A hydrogen-powered train has travelled on the UK rail network for the first time.
Porterbrook and the University of Birmingham welcomed Transport Secretary Grant Shapps aboard HydroFLEX, the UK’s first hydrogen-powered train, as it started operational trials on the mainline railway.
Today’s trials of HydroFLEX, which have been supported with a £750,000 grant from the Department for Transport, follow almost two years’ development work and more than £1 million of investment by both Porterbrook and the University of Birmingham.
Unlike diesel trains, hydrogen-powered trains do not emit harmful gases, instead using hydrogen and oxygen to produce electricity, water and heat.
A major milestone has been marked for the UK with the first #hydrogen train running on our rail network! 🚊 🔋 I’m delighted to have ridden the HydroFlex train – another example of our investment in hydrogen tech as part of our ambitious #SustainableTravel and net-zero goals 🍃 pic.twitter.com/O0KqR621XV— Rt Hon Grant Shapps MP (@grantshapps) September 30, 2020
The Department for Transport said the technology will be available by 2023 to retrofit current in-service trains to hydrogen.
Porterbrook today also announced plans to start putting HydroFLEX into production, in response to customer demand.
Work on the next stage of HydroFLEX is already well advanced with the University of Birmingham developing a hydrogen and battery power module that can be fitted underneath the production version of the train, which will create increased capacity for passengers in the train’s saloon area.
The HydroFLEX train on test today is a demonstrator unit, the production version will be configured for operation using both overhead-electric-wires and hydrogen for non-electrified routes. This will make HydroFLEX particularly attractive to regions and routes where there is only partial electrification of the network.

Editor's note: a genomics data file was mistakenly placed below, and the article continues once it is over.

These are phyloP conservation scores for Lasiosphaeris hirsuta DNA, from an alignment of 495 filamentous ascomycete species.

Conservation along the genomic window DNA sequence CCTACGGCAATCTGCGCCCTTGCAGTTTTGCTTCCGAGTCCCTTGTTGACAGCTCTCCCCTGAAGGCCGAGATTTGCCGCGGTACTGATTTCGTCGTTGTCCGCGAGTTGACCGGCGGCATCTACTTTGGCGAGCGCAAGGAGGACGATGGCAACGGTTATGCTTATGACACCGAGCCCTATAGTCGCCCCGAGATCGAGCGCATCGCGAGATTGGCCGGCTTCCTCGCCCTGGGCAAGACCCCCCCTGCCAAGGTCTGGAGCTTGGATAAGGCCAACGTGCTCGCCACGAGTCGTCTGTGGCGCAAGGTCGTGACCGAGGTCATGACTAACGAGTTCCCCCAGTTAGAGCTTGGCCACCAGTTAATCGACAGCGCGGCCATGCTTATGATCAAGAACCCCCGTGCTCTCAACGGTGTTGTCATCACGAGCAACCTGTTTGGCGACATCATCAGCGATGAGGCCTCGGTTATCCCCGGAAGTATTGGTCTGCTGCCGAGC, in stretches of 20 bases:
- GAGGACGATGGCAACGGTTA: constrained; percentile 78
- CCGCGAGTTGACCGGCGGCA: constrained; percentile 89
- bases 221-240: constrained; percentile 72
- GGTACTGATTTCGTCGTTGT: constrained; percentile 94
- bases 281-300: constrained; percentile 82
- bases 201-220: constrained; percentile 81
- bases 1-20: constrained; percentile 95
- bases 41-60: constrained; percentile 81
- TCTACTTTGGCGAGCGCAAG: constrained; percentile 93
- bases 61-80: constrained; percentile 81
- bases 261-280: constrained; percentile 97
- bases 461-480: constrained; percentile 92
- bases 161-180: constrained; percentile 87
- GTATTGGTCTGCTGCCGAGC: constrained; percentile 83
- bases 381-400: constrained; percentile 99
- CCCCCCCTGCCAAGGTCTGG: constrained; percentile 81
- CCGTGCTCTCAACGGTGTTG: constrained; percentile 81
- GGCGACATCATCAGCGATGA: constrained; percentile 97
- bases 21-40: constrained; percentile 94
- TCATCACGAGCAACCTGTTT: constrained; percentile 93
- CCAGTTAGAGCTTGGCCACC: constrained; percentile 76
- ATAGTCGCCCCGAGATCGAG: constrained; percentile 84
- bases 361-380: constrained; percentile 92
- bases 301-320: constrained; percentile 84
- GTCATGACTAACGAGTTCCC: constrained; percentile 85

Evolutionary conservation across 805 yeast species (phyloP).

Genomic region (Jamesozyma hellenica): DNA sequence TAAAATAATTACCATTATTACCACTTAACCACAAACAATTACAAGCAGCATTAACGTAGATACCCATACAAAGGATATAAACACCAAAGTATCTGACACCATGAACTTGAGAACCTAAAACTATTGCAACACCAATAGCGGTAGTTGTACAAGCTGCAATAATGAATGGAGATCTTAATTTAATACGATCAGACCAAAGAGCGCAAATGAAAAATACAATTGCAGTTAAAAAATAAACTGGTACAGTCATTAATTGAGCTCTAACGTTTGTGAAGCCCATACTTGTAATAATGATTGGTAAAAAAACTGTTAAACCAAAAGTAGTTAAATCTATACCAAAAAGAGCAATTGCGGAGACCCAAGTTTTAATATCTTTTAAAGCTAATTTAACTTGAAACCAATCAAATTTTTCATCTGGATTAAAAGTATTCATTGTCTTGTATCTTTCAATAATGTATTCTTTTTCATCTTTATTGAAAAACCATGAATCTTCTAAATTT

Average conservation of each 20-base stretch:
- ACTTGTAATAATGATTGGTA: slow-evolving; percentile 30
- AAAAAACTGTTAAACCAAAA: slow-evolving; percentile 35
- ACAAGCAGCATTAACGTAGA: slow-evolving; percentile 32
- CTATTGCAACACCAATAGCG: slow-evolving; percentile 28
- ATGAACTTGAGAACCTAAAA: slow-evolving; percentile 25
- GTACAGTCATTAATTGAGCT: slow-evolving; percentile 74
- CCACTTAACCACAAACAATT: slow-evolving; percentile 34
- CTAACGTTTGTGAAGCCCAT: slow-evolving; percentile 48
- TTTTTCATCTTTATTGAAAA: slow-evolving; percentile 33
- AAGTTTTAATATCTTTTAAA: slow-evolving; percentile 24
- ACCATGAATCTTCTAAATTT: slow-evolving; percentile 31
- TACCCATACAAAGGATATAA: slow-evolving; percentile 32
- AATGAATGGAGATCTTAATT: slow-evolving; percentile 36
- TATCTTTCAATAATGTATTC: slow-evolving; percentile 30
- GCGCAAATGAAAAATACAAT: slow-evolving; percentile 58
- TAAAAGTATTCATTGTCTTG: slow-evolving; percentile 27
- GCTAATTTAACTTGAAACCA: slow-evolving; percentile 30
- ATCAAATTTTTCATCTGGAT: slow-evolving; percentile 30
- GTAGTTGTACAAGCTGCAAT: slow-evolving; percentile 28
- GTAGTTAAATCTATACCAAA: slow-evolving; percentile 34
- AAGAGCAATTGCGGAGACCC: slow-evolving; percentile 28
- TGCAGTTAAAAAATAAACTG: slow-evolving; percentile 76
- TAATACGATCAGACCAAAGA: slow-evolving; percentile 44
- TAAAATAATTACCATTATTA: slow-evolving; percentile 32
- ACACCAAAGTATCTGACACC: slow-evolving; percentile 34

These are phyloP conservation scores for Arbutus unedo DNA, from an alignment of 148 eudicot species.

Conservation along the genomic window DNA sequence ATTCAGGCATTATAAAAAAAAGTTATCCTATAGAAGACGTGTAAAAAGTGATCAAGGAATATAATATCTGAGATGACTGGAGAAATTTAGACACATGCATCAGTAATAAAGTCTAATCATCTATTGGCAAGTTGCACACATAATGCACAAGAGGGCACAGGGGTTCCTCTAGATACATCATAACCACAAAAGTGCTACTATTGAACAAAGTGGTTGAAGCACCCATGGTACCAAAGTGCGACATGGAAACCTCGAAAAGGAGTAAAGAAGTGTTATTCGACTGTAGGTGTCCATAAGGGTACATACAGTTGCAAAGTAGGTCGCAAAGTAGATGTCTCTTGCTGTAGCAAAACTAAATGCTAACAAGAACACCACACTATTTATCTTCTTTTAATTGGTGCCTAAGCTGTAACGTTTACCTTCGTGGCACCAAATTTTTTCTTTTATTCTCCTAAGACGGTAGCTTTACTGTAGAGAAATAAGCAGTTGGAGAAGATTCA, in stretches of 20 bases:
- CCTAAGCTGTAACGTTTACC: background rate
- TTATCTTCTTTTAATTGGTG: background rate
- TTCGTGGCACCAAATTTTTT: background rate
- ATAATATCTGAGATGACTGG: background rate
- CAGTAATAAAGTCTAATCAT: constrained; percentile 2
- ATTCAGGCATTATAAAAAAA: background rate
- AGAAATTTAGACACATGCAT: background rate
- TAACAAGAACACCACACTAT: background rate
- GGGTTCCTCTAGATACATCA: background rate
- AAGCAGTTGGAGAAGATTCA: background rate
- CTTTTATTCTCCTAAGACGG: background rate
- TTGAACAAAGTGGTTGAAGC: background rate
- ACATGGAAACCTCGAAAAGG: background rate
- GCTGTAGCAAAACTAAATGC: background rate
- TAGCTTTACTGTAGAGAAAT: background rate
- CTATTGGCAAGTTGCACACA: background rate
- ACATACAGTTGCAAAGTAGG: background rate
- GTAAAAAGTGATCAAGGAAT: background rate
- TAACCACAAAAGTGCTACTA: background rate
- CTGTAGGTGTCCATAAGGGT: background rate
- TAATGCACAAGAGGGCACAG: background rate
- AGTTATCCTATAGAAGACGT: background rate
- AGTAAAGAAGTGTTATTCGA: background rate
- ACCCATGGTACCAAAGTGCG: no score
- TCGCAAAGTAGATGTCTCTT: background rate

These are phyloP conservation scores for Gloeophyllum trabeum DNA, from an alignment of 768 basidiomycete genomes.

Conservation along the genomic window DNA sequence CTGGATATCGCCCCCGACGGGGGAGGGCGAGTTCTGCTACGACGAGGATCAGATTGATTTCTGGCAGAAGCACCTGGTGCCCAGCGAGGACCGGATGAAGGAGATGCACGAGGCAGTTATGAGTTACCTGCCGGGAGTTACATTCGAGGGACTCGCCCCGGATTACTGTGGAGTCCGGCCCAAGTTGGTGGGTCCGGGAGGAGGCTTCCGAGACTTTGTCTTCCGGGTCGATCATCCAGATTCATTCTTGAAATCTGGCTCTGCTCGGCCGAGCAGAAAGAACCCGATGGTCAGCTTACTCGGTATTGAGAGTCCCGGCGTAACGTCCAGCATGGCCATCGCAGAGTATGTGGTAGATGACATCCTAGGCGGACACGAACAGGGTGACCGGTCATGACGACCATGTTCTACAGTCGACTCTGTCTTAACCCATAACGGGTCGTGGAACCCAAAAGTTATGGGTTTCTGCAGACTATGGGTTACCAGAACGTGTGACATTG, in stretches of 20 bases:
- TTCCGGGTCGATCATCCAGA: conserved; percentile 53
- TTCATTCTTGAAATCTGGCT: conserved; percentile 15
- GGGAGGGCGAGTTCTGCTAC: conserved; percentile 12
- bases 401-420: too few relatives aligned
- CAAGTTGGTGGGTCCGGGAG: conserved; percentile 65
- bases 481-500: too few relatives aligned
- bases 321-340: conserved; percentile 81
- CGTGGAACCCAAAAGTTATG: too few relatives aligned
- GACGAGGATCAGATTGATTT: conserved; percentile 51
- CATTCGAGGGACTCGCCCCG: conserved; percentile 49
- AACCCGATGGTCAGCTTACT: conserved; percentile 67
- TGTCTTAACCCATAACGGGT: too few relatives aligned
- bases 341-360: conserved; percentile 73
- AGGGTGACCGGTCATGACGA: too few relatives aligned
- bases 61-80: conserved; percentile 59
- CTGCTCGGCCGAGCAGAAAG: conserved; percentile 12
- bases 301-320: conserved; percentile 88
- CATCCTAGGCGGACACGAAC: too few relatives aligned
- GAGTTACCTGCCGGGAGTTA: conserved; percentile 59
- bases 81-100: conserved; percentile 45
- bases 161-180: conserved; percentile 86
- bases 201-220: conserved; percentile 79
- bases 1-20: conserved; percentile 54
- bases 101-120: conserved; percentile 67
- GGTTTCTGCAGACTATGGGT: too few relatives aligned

The Transport Secretary also announced the ambition for Tees Valley to become a Hydrogen Transport Hub. Bringing together representatives from academia, industry and government to drive forward the UK’s plans to embrace the use of hydrogen as an alternative fuel could create hundreds of jobs while seeing the region become a global leader in the green hydrogen sector.
Grant Shapps said: “As we continue on our road to a green recovery, we know that to really harness the power of transport to improve our country – and to set a global gold standard – we must truly embed change.
“That’s why I’m delighted that through our plans to build back better we are embracing the power of hydrogen and the more sustainable, greener forms of transport it will bring.”
The plan for Tees Valley is expected to be published in January 2021 and will pave the way for exploring how green hydrogen could power buses, heavy goods vehicles (HGVs), rail, maritime and aviation transport across the UK.
The next stages of HydroFLEX are well underway, with the University of Birmingham developing a hydrogen and battery powered module that can be fitted underneath the train, which will allow for more space for passengers in the train’s carriage.
Mary Grant, CEO of Porterbrook, said: “Porterbrook is committed to innovation and the delivery of a carbon neutral and sustainable railway. Today’s mainline testing of HydroFLEX achieves another important milestone on this journey. I’m also delighted to be able to announce our intention to start producing HydroFLEX trains, creating the world’s first electric and hydrogen powered bi-mode rolling stock, as well as generating significant opportunities for the UK supply chain.”
Professor Stephen Jarvis, Head of the College of Engineering and Physical Sciences at the University of Birmingham, says: “The University of Birmingham is setting the pace for rail innovation both in the UK and globally. The HydroFLEX project is a great example of how world-class R&D, together with the right industry partnerships, can deliver decarbonisation technologies that are both innovative and practical.
“Successful mainline testing is a major milestone for HydroFLEX and is a clear demonstration of the important role hydrogen has to play in the UK’s rail industry. Through the University and Porterbrook, we are looking forward to delivering this technology into the UK transport market, ensuring a cleaner future for our railways.”
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